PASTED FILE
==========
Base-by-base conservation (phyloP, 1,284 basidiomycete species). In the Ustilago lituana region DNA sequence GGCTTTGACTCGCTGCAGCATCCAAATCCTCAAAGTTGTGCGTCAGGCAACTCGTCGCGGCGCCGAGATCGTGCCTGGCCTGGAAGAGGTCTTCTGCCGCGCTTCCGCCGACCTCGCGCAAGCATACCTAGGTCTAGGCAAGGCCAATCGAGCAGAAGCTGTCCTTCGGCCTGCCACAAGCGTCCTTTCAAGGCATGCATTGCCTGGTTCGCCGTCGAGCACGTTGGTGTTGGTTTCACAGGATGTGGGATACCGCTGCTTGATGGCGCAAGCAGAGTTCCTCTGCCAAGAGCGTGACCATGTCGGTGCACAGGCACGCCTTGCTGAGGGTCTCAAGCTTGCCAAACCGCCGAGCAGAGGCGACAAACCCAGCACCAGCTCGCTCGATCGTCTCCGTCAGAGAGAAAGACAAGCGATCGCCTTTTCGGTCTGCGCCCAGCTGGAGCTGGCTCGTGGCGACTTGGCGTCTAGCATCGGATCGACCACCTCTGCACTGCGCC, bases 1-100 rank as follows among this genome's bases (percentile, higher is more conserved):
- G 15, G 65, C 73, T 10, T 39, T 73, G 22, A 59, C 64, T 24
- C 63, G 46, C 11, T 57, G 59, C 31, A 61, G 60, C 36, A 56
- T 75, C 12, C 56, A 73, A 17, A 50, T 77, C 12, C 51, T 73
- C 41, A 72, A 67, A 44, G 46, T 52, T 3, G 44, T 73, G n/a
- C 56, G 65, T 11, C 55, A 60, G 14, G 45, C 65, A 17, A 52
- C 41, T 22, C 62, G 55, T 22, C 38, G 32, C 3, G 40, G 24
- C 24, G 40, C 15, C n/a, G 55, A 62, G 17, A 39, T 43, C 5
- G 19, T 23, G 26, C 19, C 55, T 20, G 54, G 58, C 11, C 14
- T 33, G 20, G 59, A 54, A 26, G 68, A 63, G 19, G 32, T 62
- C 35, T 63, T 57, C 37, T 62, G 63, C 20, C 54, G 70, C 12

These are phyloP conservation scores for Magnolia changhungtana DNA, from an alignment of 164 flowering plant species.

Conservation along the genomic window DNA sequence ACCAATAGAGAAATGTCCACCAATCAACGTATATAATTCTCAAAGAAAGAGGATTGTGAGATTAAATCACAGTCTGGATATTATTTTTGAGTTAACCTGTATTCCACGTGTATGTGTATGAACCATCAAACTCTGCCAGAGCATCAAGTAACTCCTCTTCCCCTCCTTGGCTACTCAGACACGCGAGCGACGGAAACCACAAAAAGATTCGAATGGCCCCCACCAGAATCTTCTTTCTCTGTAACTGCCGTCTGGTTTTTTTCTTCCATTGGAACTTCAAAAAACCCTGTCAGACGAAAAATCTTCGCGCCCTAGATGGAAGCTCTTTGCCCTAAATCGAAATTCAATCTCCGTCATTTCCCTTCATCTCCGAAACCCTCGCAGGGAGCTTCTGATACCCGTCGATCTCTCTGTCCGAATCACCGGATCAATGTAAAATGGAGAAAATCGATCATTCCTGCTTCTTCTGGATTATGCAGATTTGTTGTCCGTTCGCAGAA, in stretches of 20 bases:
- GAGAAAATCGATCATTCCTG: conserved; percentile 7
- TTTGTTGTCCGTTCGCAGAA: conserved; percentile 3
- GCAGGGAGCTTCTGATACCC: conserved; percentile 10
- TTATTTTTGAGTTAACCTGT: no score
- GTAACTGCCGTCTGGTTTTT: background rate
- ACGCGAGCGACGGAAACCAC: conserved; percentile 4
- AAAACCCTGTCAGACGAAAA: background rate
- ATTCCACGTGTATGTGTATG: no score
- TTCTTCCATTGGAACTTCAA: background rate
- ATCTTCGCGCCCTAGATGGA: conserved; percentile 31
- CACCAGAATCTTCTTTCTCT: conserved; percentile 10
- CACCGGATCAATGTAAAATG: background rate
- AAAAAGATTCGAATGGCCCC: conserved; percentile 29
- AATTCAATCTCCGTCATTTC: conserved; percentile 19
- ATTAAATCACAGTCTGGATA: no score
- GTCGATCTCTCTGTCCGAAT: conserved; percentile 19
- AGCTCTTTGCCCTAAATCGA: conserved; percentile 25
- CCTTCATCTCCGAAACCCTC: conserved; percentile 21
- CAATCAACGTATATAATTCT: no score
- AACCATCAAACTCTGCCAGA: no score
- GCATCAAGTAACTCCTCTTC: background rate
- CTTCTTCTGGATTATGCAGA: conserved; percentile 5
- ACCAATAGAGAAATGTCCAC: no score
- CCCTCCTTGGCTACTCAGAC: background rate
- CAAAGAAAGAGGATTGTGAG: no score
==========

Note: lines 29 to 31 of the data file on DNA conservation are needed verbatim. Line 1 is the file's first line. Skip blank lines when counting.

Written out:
- GTCGATCTCTCTGTCCGAAT: conserved; percentile 19
- AGCTCTTTGCCCTAAATCGA: conserved; percentile 25
- CCTTCATCTCCGAAACCCTC: conserved; percentile 21